- GIMP and Pixelorama - for editing/creating graphics for presentations or demonstrations.
- Min and Brave - for research (via SEP, Gutenberg, and JSTOR), collaboration with other students (via the uni web/moodle), and reading books (via the Kindle web reader).
- Gnome Dictionary - for general reference
- LBRY, youtube-dl, and MPV - for viewing video lectures and documentaries (outside of uni).
- Zoom and MS Teams (Web) - for attending classes, work meetings, and other real time collaborations.
- khal for maintaining a todo/event calendar
- Mutt and ProtonMail (Web) - for email communications
- Signal (both GUI and Terminal) - for direct communications
That list is pretty extensive, but it is not exhaustive. There are dozens of other options besides the applications I’ve mentioned here. With regard to the two web apps mentioned, I would be using them as web apps on other platforms as well. In their cases, I actually don’t want to use a desktop app – and, the research tasks would also be happening on the web on other platforms, obviously. The web is the only way to access JSTOR and SEP.
Where Linux did fall flat, is in the realm of academic reference management. On Windows, there are several tools for collecting, collating, and reformatting academic references, and then plugging those automatically into a Word document, as footnotes, end-notes, and/or a bibliography. While there are one or two options on linux (one of them being a bad port), they’re all substandard and not worth the effort to learn. It’s faster just to type the references.
Then, there are the creative pursuits. Art, music, literature, videos, and so forth. Here, Linux did way better than I had expected it to. I’ve spent most of my career working on variations of Debian and Red Hat in server form. So, I was roughly aware of what it could do, from a “command-line” perspective. Text editing and calculating are no-brainers on all computers. If you can’t do that, you don’t have much of anything. But being able to use Linux to do things like record podcasts, edit and publish videos, and generate quality graphics, is something that one only expects from equipment that is directed at creatives. Which is why Apple had such a reputation in the mid-2Ks.
Again, accomplishing these tasks turned out not to be too much of a headache. To be completely honest, my use-case is extremely light-weight in most of these areas. I don’t lead a band or an orchestra. I don’t run a film studio. I’m not a graphic artist. But I ocassionally have need of some of the tools that these folks need, because I do publish my own podcast, ocassionally write music (for myself, really), and more frequently recently, make videos. To do that, I found myself preferring the following apps:
- Audacity and ffmpeg with command-line options - For recording/editing audio for podcasts and other reasons.
- OBS Studio and Shotcut - for recording/editing video, both on-screen, and on camera.
- MuseScore and Ardour - for capturing/writing music via my MIDI keyboard.
- GIMP and Pixelorama - for graphics and pixel art (the banner on this blog post, for example, was produced with GIMP).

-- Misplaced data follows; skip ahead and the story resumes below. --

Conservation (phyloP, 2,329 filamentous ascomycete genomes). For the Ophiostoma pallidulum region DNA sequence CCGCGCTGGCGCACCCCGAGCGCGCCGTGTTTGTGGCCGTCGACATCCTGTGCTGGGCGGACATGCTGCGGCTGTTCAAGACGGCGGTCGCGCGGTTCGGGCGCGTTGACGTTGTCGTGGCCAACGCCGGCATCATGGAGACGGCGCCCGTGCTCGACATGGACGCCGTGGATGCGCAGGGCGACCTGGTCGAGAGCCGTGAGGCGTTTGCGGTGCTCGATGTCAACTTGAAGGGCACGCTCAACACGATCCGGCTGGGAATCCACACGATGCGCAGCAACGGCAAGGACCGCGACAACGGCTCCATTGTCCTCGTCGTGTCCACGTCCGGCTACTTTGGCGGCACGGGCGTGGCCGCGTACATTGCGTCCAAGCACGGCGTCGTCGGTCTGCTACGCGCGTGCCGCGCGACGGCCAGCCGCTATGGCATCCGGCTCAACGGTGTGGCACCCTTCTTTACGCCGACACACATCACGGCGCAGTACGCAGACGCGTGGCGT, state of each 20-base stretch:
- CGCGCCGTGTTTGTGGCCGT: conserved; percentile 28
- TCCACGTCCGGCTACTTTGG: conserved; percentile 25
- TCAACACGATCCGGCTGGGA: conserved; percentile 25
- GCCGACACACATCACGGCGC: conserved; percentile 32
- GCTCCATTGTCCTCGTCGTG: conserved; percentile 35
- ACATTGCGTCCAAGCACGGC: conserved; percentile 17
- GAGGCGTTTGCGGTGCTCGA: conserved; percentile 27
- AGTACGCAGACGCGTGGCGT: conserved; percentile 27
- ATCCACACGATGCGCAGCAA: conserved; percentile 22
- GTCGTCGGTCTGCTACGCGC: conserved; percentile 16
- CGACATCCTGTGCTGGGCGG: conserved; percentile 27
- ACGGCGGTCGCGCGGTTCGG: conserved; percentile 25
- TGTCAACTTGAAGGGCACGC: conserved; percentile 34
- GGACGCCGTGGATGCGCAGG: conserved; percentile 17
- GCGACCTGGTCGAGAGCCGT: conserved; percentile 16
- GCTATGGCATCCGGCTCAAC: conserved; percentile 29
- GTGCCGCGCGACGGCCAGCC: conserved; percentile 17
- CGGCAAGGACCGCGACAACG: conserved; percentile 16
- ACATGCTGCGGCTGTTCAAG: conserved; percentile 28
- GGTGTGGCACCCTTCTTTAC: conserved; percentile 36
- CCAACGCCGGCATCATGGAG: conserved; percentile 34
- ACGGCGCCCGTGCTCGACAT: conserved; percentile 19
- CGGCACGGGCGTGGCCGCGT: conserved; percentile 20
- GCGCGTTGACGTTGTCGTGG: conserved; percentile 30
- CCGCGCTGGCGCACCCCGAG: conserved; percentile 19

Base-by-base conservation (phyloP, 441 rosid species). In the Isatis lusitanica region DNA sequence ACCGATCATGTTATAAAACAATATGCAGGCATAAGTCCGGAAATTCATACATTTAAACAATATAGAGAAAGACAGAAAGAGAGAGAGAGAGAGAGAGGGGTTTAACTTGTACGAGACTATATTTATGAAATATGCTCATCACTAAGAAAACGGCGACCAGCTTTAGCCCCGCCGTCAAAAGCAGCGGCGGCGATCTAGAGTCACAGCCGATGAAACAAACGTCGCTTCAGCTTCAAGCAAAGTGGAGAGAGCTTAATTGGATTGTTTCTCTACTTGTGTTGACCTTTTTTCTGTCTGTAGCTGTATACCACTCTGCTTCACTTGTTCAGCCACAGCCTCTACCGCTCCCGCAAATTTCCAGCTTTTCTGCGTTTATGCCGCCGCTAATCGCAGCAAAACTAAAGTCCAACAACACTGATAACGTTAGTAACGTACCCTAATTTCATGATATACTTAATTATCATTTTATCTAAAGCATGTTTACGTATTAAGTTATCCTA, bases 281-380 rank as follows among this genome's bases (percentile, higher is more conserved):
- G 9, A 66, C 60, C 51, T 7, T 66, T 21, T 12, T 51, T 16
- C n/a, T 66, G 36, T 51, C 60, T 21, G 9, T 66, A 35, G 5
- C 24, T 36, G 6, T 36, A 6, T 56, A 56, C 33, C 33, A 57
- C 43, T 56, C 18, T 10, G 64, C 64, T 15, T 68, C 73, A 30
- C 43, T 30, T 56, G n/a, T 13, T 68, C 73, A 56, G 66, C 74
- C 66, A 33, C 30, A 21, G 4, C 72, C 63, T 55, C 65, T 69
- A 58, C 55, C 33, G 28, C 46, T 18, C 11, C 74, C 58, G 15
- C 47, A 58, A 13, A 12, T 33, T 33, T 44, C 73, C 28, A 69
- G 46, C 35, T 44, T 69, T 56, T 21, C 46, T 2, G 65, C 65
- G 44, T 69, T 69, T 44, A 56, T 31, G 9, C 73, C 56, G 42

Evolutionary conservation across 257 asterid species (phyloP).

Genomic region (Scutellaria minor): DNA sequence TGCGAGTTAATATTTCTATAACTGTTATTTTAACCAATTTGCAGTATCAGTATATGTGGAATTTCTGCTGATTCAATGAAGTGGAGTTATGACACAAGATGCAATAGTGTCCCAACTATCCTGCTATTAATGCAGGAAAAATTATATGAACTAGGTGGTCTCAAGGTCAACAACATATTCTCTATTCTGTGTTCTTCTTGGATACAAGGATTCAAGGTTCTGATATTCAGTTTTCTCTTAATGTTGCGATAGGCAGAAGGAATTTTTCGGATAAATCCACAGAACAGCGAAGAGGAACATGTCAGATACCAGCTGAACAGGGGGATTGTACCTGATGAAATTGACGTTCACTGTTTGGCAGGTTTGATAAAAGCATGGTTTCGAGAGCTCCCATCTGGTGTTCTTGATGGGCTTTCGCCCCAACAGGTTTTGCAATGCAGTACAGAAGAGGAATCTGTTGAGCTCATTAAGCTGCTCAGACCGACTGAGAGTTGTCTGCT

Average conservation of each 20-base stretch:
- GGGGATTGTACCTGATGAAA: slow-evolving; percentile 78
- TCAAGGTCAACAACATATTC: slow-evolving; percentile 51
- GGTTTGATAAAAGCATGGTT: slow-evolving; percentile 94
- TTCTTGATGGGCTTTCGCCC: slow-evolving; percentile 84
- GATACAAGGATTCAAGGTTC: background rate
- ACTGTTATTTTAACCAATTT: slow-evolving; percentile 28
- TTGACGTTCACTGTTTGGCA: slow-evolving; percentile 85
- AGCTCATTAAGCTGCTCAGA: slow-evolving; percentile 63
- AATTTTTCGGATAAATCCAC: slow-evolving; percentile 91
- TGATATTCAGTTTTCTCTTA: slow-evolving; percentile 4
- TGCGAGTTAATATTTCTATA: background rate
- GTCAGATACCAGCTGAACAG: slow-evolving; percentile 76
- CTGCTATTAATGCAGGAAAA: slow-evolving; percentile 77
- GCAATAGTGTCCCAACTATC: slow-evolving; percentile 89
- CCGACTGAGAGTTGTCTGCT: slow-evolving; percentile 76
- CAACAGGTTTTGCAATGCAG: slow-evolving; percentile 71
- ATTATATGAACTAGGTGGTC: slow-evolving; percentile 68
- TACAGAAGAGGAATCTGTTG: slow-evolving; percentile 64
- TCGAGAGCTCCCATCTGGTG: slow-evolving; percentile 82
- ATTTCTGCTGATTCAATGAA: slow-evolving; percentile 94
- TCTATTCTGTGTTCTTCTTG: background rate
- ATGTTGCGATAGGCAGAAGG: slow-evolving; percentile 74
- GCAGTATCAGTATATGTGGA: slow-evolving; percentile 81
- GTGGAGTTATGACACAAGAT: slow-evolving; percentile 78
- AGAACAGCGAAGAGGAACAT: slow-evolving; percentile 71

Of course, some of these will be controversial options for some of you, who are more heavily invested in the open-source/privacy ethos. But my point with this post (and the previous one), is to show only that Linux is a functional substitute for those interested in leaving Windows or Mac. Not that it is a purified replacement for the legal regime under which those platforms operate.
Finally, with the MIDI applications, I’ve spent many hours over the last six months struggling with getting sound out of the applications, and to the places I want it to go (whether headphones, or speakers, or recording apps). This is (as I mentioned above), there is so much churn and competition between the underlying soundsystem layers fighting for dominance, that applications are never quite sure what to support, or how to support it. MuseScore and Ardour were my choices, mainly because they struck the best compromise, and allowed me to get at least something to work. Though, I will put in an honorable mention here for CSoundQT, which I think has incredible promise as a MIDI development platform.
Apart from creative pursuits like podcasting or videos, I also have another technical hobby. I used to be an active HAM radio enthusiast. My callsign (though, now expired), was KB9ZYW. These days, however, I mostly spend my time listening to others operating, or searching for inexplicable signals. To that end, I have been using an app called SDR++ to control one of the recent products released by SDRPlay, called the RSPdx. I use this in conjunction with another app, called fldigi to decode digital transmissions like RTTY, Morse Code, or other increasingly popular digital modes that fall under the umbrella of “frequency shift keying”. Here I am, recording morse from an infamous “numbers station”. This one is extremely rare, because they usually do this with synthesized voice, and usually all numbers (hence the label “numbers station”). But this one is using sets of alphanumerics in various patterns. Note that I’m using OBS-Studio to record this!
Finally, we come to the kick-off-your-shoes-and-relax part of the review.
I don’t really have a lot of “entertainment” favorites. I can probably count on one hand, the number of TV shows I’ve watched since 2003. But, once in a while I like to tune in to some old favorites. Among them, Mystery Science Theater 3000, and the follow-on “Rifftrax” program, which was originally released as a private internet / DVD thing. After that, I occasionally look at one of the many content creators who post on LBRY (often, cross-posting from YouTube). These are the apps for that:
- Hypnotix - Note: to really get use out of this, you’ll have to go fishin on the internet for one of the many sites storing the Pluto TV M3U files (which contain the streaming urls for all the free tv channels around the world).